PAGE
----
The permeabilization of synthetic membranes by intrinsic or induced pores supports penetration of molecules with sizes smaller than the dimension of the pores, but they are non-selective in terms of specific molecules that are allowed to pass through. A strategy to introduce selective transport of ions/molecules through membranes is to insert biopores with specific functionality, as for example ionophores. A first example of a permeabilized membrane of giant polymer vesicles (GUVs) for calcium ions was obtained by insertion of selective and non-selective ionophores, including Lasalocid A, Alamethicin (U22324), and N,N-dicyclohexyl-N′,N′-dioctadecyl-3-oxapentane-1,5-diamide (ETH5234).32 GUV membranes were permeabilized towards calcium ions by insertion of calcimycin A23187 as well, and served for development of a microreactor.33 While interesting as a microreactor model, the system is not appropriate for medical applications, due both to the size and instability of GUVs, and the use of calcimycin A23187, with a medium efficiency in ion transport.34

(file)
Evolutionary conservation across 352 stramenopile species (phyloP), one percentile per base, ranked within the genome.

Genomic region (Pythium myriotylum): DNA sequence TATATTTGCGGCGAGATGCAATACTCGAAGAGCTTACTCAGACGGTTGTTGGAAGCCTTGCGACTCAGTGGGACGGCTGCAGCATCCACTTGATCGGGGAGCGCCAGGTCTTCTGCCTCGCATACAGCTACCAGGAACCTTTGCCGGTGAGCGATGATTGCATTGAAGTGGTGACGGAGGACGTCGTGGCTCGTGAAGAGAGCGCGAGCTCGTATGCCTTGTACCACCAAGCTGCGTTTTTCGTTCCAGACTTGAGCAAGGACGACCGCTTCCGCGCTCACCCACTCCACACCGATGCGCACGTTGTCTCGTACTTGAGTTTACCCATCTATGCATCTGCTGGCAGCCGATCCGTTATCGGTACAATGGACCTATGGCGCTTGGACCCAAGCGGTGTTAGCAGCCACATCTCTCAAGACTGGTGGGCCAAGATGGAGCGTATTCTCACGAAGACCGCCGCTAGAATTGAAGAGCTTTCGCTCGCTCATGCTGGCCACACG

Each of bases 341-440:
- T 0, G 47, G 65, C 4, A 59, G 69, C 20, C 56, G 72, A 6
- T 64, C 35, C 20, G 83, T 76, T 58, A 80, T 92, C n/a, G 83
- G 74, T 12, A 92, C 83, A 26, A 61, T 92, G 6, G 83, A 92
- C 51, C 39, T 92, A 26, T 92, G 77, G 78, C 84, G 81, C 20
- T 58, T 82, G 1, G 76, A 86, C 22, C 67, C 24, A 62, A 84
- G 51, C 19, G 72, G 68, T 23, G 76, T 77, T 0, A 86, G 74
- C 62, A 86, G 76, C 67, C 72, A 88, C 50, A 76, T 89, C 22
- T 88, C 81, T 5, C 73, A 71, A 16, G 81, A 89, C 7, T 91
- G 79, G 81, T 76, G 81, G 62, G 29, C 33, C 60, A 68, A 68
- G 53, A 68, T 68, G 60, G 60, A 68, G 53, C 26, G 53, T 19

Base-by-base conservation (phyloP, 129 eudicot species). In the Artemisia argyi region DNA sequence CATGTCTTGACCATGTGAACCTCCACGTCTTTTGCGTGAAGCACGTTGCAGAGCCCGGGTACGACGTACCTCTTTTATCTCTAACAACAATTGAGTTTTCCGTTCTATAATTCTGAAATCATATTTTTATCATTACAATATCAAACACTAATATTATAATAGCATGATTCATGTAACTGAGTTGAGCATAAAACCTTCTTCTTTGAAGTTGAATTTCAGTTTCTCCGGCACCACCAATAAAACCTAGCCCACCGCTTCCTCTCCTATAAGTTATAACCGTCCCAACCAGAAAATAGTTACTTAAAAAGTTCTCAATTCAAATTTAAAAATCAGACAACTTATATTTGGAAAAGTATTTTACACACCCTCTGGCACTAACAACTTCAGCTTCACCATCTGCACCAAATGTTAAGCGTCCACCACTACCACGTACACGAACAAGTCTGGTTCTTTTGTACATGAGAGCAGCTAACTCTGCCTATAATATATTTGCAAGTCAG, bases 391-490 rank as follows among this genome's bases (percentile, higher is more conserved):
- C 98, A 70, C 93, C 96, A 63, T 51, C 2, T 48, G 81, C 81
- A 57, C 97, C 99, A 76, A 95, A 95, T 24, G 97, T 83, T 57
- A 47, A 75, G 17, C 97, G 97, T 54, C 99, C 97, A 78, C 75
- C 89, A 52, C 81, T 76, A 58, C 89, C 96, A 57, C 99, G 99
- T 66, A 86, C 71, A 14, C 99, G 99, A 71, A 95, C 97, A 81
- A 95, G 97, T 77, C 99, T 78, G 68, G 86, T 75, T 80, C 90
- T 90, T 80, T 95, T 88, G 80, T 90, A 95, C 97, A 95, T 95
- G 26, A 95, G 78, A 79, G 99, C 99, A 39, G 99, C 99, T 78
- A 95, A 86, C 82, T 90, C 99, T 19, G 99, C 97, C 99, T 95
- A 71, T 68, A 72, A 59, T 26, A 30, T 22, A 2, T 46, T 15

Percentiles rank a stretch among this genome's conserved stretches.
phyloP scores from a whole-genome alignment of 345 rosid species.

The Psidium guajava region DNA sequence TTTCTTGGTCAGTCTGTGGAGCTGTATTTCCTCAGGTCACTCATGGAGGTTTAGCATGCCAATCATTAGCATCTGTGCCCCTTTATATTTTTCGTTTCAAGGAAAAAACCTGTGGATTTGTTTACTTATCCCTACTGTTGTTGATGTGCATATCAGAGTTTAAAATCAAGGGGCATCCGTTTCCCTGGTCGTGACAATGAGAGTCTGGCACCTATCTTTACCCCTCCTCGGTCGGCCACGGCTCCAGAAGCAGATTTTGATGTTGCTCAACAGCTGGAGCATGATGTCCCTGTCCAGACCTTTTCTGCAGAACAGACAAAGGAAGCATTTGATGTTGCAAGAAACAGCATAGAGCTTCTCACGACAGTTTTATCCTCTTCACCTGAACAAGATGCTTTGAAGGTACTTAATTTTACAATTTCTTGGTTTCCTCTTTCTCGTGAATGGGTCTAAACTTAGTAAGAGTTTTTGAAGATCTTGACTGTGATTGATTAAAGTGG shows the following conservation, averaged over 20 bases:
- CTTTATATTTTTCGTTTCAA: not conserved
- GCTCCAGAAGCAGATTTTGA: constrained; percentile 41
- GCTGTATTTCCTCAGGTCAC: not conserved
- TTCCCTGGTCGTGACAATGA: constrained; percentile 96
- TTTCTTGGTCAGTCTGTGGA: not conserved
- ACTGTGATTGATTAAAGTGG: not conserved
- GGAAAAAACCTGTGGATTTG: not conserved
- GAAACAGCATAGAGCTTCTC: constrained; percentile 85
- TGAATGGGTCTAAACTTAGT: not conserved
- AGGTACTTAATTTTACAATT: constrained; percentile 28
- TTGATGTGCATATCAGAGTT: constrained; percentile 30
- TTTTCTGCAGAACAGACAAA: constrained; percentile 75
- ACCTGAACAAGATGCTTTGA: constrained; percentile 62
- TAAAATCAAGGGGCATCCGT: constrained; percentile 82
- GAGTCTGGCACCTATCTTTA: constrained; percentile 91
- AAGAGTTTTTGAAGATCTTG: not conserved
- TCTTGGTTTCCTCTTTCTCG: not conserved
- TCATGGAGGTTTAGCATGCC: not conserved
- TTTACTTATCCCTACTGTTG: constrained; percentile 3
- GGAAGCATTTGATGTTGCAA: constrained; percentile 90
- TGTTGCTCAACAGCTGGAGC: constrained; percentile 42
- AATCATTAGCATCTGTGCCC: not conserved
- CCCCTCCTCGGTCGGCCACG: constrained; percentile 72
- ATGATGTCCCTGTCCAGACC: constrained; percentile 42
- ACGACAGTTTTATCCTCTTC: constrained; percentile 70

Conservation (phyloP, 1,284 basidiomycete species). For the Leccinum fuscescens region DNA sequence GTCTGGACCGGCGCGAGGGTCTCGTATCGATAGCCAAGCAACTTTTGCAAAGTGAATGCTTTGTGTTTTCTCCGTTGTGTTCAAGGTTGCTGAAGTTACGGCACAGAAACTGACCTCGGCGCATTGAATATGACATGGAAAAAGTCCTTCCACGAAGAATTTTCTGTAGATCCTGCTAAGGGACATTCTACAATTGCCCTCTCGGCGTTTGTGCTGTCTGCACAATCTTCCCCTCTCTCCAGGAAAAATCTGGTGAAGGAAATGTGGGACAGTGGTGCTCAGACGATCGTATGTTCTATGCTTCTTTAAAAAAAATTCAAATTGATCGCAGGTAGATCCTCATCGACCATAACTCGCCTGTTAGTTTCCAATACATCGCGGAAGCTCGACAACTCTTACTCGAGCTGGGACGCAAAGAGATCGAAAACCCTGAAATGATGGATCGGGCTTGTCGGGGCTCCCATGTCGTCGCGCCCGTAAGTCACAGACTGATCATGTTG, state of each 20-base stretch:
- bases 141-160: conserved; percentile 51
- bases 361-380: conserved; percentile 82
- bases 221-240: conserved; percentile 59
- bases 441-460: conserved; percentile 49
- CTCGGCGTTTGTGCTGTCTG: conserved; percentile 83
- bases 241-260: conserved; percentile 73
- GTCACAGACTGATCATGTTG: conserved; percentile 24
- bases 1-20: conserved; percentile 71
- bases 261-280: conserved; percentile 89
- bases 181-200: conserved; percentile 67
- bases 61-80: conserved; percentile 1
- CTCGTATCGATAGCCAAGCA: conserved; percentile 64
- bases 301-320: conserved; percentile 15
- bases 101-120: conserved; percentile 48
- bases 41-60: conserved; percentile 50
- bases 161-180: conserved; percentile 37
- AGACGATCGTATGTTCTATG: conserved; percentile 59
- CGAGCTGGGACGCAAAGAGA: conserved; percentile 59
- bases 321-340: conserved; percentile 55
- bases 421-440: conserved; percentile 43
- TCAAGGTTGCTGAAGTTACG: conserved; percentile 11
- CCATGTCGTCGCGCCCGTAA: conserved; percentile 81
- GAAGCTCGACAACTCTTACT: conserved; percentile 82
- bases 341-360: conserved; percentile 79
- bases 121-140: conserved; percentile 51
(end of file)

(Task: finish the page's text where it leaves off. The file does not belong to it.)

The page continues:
Introduction of selectivity of polymersome membranes should support specific reactions inside the cavities, or the development of nano-biosensors for molecules selected by their specific permeability. In particular, biosensors are in focus as diagnostic systems, because they can sense changes in biological responses, which are then converted to detectable and measurable signals.35,36 Such sensors based on nanoreactors have been developed recently, but only a few examples have been reported, either in solution37 or immobilized on surfaces.38 However, these sensors are based on the specificity of active compounds encapsulated inside nanoreactors, and are not mediated by a selective membrane, as is the case in natural biocompartments.